Since the dieselgate scandal erupted in 2015, car manufacturers have been placed under close scrutiny and have not hesitated when it comes to the production of cleaner electric vehicles, in a bid to increase sustainable transport.
Earlier this year, Volkswagen admitted its responsibility for the diesel crisis in 2015, in which it evolved that the car maker had been deliberately cheating regulators and misled customers by using software to suppress emissions tests. As a result, Volkswagen amassed a considerable bill and has now paid over £25 billion in fines, compensation and refit costs for its affected vehicles.
With Volkswagen’s reputation in tatters, the European Union had no choice but to reform test procedures, which meant that as of September 2017, new car models are now subject to stricter tests that are more representative of real world driving conditions. Therefore, car manufacturers now have the all-important decision to make, which is either to invest in new, cleaner alternatives such as electrified technology as opposed to diesel, or fight these new regulations.
Politicians have backed electric cars heavily since the dieselgate scandal broke and most recently, it appears that car manufacturers are too as Porsche has announced that it will no longer offer diesel cars in the future as it refocuses its energy on hybrid and electric car technology.
With the automotive industry increasingly betting on a future where we drive electric vehicles, the question that arises is what does the future hold for diesel in the UK?
According to a new study, diesel car sales are set to fall and account for approximately 15% of the UK market by 2025. The government also announced last year that the sale of diesel cars will be banned by 2040.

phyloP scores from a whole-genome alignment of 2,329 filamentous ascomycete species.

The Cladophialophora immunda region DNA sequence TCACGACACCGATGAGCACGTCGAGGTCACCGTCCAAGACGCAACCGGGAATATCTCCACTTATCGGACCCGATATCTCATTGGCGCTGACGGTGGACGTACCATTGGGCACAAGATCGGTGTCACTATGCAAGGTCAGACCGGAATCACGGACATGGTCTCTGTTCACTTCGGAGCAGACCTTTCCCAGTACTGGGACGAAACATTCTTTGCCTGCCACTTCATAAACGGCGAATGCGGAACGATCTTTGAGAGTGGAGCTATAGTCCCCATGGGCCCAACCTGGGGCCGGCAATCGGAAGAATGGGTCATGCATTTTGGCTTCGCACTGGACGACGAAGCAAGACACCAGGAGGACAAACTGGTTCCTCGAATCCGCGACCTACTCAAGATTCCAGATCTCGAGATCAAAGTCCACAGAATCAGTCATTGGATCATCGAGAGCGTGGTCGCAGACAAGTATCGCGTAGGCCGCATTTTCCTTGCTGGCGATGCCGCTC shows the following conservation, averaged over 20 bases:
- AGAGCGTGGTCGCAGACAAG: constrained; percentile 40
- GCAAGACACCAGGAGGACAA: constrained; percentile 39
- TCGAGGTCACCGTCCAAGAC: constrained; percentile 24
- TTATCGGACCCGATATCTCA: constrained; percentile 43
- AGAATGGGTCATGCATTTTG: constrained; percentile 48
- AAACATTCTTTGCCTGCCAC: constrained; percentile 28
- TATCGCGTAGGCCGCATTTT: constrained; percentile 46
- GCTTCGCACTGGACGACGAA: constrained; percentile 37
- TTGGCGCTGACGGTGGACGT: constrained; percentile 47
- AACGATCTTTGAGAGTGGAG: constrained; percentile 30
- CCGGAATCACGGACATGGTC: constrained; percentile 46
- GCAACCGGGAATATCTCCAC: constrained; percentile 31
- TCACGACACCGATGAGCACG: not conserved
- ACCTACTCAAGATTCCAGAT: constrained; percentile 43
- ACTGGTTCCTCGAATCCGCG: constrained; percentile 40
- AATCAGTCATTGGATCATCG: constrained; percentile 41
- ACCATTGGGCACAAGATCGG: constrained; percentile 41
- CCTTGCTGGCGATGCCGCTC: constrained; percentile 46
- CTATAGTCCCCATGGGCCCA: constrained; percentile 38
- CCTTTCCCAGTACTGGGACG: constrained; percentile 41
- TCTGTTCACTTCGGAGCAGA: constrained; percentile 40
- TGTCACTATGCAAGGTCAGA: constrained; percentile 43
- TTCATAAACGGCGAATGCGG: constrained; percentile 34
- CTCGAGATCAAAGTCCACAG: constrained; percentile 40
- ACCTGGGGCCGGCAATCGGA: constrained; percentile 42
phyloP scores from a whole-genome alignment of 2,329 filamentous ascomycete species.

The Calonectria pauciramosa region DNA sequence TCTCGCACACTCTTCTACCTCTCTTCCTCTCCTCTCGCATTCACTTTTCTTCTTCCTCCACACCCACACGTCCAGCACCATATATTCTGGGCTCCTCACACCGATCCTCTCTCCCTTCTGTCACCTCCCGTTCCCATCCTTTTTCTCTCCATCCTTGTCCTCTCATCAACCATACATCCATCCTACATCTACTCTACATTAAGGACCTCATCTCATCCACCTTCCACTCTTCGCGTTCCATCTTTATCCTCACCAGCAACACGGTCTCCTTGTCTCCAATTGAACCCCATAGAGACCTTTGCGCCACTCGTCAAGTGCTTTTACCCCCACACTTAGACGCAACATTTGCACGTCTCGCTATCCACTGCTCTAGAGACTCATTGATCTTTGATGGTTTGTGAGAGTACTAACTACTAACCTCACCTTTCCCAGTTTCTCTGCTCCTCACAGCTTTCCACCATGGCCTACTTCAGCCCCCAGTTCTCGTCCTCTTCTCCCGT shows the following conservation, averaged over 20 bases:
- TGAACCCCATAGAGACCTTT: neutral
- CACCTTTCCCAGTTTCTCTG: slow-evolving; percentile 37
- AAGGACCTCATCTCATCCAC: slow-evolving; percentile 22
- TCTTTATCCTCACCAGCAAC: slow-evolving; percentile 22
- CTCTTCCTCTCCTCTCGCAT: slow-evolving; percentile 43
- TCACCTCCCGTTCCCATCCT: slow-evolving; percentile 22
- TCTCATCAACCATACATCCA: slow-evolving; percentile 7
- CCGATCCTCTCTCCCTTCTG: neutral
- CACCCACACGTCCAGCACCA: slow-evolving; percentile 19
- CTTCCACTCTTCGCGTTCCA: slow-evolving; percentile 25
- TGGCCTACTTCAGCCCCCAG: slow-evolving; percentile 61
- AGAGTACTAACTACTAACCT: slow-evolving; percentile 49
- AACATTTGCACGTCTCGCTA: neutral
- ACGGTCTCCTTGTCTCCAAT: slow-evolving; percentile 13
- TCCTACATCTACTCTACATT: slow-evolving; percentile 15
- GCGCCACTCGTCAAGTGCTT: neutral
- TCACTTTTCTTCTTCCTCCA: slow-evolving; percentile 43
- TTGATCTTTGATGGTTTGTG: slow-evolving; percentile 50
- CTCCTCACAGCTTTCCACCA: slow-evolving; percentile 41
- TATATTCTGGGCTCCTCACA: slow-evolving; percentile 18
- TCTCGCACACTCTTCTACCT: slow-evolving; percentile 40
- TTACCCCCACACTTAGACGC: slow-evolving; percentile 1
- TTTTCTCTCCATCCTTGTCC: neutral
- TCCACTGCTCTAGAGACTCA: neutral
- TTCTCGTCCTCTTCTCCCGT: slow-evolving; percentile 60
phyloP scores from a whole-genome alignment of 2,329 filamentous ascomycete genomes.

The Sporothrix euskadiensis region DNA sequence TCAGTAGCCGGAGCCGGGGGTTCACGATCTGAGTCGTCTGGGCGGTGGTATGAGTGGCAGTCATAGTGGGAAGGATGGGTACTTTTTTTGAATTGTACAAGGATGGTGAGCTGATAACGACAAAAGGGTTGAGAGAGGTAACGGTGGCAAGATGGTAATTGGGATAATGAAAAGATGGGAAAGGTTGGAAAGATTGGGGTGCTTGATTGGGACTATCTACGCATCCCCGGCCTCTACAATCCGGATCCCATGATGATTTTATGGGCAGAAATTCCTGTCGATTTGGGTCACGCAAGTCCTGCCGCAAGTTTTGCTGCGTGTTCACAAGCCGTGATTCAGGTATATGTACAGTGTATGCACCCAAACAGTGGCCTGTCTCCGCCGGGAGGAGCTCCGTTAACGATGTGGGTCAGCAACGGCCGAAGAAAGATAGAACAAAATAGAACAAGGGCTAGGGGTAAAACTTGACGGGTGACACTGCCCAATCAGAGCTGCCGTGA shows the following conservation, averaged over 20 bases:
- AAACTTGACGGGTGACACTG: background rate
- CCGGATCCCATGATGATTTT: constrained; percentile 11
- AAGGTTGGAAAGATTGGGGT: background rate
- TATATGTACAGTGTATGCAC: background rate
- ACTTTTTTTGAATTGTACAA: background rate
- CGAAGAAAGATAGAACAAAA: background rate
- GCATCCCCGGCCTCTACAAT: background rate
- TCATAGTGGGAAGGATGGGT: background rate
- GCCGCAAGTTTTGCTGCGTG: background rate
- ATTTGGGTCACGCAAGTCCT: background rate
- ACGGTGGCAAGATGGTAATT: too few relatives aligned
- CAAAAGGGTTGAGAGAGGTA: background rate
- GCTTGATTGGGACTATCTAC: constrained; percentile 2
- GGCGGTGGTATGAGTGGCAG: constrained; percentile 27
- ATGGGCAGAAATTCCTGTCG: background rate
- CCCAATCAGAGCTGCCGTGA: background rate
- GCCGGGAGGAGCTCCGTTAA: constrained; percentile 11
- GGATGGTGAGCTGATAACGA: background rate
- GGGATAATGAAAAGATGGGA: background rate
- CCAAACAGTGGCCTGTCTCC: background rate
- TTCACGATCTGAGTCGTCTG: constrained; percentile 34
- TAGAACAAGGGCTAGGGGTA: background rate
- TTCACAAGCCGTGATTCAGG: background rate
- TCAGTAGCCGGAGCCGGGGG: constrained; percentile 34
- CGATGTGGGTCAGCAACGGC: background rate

In a new scheme designed to reduce air pollution, parts of the UK, such as London, have already banned petrol and diesel cars in certain areas by introducing clean air zones and it’s likely that many other councils will consider introducing clean air zones too.
By introducing clean air zones, this will play a key role in the diesel demise, however, the effectiveness as to these zones can be scrutinized.
So what are the solutions for sustainable transport? Is it electric vehicles? Other countries already have strong electrical vehicle mandates, with Europe currently being left behind and although it is clear that electric vehicles have a role to play in the future, the question is, are they really sustainable?
There’s a general consensus that diesel emissions are bad for our health and that for a sustainable future, we need to have fewer and cleaner vehicles on the road. If Europe is to become involved in the shift to electrification, it is likely that jobs within the automotive industry will be created, while many will also be lost. The need to embrace electrified vehicles so quickly has left us with the issue of its resale value.
Electrical vehicles add a great deal to the asset side of sustainability, with no tailpipe emissions and having a much smaller local environment impact. Reducing noise pollution and with no real gearbox, electric vehicles are perhaps a stepping stone towards a more sustainable future and should not be an end in themselves.